Amoeblog

The Art of the LP Cover- Boxing

Posted by Mr. Chadwick, November 14, 2011 10:50am | Post a Comment


In honor of this weekend's epic &  controversial Pacquiao / Marquez bout, I offer up this batch of boxing themed LP covers.

The Art of the LP Cover- Sports

Posted by Mr. Chadwick, July 25, 2011 10:40pm | Post a Comment

For all you jocks, sports fans and closet sports fans.

New Bev Noir: Jan Sterling Double Bill- Ace In The Hole / Harder They Fall

Posted by Mr. Chadwick, May 14, 2010 02:15pm | Post a Comment


I'm truly saddened that there are too many musical events this weekend for me to make it out to the New Bev for this double. Ace in the Hole is a Billy Wilder flick that has evaded me for some time now. It's noted as one of his most cynical films (that's saying a lot!!) and Jan Sterling's performance is noted to be spectacularly wicked. The Harder They Fall is a classic boxing noir based on a story by Budd Shulberg, he of What Makes Sammy Run?, A Face In The Crowd & On the Waterfront fame. Although I could care less about sports, boxing themed noirs always seem to deliver heavy doses of blackhearted personal reality that stick with me much more deeply than the average cops and robbers story. The Harder They Fall also happens to be Humphrey Bogart's final role. It's among my favorite Bogey pieces; his physical deterioration is apparent and adds to his broken and desperate character. Rod Steiger is at his ruthless best and Max Baer spars with some of his real life demons as the brutal champion Buddy Brannen. Truly a dark double feature and well worth your $7. Damn it, after writing this post I now think I have to squeeze this double into a very busy weekend...

7165 West Beverly Blvd.
Los Angeles, CA  90036
(323) 938-4038

Ace In The Hole  Friday 7:30  Sat 3:10 & 7:30
The Harder They Fall  Friday 9:40  Sat 5:20 & 9:40

Art Aragon 1927 - 2008

Posted by Whitmore, March 29, 2008 12:38pm | Post a Comment


Several years back I was a dedicated MTA bus rider. I spent countless hours wandering back and forth from Silverlake to my job in Century City where, believe it or not, I worked for a law firm. One afternoon I was sitting in the back staring out into space when someone leaned over past me and tapped the knee of an older man sitting next to me. Hey, this guy told the old man, you’re Art Aragon. Sure enough sitting next to me was none other then LA’s original "Golden Boy,” the legendary and flamboyant Hall of Fame Boxer. This past week Art Aragon died at the age of 80 from the effects of a stroke. And though he never won the world title he was one of boxing’s biggest draws during the 40’s and 50’s.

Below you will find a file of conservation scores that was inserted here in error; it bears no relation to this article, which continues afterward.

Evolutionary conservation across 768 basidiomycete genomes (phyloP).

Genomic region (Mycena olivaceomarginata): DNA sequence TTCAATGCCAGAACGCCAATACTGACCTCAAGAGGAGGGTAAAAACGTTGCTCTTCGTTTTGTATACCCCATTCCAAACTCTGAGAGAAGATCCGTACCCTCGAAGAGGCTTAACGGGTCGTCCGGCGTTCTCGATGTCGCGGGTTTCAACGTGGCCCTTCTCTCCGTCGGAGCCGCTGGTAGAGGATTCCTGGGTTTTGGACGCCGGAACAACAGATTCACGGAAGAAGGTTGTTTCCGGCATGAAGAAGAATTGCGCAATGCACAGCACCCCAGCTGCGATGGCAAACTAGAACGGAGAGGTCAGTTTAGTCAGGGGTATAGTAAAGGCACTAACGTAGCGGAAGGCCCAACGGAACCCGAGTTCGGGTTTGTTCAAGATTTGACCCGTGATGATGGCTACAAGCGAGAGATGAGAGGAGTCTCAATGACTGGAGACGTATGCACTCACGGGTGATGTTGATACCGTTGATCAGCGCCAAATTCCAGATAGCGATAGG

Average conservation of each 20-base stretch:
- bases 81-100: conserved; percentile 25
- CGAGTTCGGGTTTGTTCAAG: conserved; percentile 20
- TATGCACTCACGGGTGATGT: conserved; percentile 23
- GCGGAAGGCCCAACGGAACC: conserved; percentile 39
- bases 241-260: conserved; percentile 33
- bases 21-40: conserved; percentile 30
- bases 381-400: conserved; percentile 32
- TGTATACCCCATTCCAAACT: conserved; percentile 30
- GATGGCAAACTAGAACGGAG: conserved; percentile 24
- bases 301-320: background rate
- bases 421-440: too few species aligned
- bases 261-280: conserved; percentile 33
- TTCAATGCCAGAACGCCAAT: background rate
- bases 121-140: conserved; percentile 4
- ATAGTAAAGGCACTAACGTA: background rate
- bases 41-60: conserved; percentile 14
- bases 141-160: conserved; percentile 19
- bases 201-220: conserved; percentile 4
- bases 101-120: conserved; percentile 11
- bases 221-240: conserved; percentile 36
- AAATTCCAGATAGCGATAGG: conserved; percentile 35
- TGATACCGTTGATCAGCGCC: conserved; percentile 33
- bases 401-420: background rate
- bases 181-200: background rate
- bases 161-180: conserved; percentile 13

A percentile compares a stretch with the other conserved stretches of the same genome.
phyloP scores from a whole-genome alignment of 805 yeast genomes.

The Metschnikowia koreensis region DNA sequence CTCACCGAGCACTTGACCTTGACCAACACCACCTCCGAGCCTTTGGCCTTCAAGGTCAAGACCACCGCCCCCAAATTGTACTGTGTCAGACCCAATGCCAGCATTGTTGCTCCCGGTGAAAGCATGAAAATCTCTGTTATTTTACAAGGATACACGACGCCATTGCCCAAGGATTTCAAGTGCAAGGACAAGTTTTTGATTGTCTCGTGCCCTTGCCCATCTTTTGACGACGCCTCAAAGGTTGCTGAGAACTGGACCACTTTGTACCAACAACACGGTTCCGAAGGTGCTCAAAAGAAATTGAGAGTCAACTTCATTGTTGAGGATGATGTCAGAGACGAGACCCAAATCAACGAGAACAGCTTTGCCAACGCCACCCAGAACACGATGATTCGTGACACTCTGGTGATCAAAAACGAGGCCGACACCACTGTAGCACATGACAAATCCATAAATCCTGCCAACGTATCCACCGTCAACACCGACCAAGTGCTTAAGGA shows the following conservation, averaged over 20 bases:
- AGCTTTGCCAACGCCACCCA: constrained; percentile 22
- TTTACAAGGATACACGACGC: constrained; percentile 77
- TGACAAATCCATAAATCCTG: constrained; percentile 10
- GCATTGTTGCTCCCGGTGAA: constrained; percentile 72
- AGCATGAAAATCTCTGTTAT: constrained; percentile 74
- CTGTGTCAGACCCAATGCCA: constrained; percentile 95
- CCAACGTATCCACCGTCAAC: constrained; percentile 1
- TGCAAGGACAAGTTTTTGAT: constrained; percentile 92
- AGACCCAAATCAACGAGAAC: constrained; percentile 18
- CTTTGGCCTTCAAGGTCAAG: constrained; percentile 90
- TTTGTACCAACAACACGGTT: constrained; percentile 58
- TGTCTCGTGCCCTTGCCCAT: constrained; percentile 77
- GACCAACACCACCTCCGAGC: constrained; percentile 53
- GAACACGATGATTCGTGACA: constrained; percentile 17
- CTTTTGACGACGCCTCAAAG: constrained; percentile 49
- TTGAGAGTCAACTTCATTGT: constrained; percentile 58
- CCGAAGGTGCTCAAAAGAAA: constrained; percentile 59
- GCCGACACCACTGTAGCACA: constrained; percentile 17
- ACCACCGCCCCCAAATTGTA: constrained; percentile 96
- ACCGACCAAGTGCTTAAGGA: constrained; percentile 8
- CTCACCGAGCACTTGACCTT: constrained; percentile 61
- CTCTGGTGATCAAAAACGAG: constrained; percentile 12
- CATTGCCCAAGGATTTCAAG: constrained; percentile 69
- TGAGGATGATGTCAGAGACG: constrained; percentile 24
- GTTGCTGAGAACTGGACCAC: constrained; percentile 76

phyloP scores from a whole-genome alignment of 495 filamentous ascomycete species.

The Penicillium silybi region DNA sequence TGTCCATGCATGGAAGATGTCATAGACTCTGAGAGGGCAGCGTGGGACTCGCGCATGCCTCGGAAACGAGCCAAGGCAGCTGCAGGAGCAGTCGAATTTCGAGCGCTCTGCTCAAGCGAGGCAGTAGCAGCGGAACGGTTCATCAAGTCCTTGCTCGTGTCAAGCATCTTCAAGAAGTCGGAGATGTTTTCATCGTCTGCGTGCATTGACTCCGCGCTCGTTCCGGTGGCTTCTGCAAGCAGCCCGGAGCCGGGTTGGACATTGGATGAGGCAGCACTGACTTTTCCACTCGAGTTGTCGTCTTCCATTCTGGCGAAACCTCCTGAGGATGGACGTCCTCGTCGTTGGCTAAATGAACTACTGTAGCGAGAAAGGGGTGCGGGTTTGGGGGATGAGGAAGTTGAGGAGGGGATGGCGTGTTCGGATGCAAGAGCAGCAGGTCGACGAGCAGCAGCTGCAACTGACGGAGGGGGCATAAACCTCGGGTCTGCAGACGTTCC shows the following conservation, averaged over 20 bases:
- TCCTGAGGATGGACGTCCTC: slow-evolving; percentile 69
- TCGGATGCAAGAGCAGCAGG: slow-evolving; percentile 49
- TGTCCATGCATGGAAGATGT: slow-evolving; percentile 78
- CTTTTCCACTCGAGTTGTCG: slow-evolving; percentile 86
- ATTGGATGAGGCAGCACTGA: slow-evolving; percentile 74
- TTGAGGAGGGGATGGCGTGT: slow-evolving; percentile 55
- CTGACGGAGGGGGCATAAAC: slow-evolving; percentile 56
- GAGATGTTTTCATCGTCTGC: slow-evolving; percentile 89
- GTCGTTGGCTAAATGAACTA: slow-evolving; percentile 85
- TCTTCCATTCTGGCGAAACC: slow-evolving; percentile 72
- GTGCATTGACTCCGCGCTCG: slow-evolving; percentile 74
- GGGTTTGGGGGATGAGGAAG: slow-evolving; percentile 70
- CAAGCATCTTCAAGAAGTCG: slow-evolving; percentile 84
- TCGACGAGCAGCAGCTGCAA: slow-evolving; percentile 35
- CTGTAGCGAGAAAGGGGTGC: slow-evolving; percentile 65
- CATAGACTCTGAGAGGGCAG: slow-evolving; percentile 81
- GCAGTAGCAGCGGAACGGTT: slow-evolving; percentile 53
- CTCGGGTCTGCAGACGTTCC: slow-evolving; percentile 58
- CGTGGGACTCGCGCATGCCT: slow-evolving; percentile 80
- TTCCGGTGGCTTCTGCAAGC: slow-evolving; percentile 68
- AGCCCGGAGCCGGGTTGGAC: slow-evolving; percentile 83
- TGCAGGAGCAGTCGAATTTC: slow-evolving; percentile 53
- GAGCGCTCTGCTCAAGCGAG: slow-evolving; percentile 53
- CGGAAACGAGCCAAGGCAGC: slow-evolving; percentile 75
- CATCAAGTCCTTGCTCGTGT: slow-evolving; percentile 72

Born in Belen, New Mexico in 1927, Aragon grew up in East Los Angeles and began boxing in 1942. His first professional fight was in May 1944, against Frenchy Rene at the Olympic Auditorium in Los Angeles. He ended his career with a 90-20-6 record, including 61 wins by knockout. He fought many of the stars of the era like Tommy Campbell, Jesse Flores, Carmen Basilio, Don Jordan, Billy Graham, Chuck Davey and Chico Vejarand. Sadly, Aragon had only one title shot in his career, losing to lightweight champion James Carter in November 1951. Aragon, who often struggled to make his weight class, said afterward that he was weak from having to lose seven pounds in the few days before the bout.


Though he was never a world champ, in 1990 Aragon was inducted into the World Boxing Hall of Fame. And while he had a great fight career, it was marred by allegations that he fixed a few of his fights. In February 1957, Aragon was convicted of offering a $500 bribe to welterweight Dick Goldstein to take a dive in their scheduled San Antonio bout the previous December. The fight was called off at the last moment when Aragon became ill. Eventually though, the conviction was overturned on appeal.  

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The simpletons guide to the history of ...

Posted by Whitmore, October 26, 2007 09:23pm | Post a Comment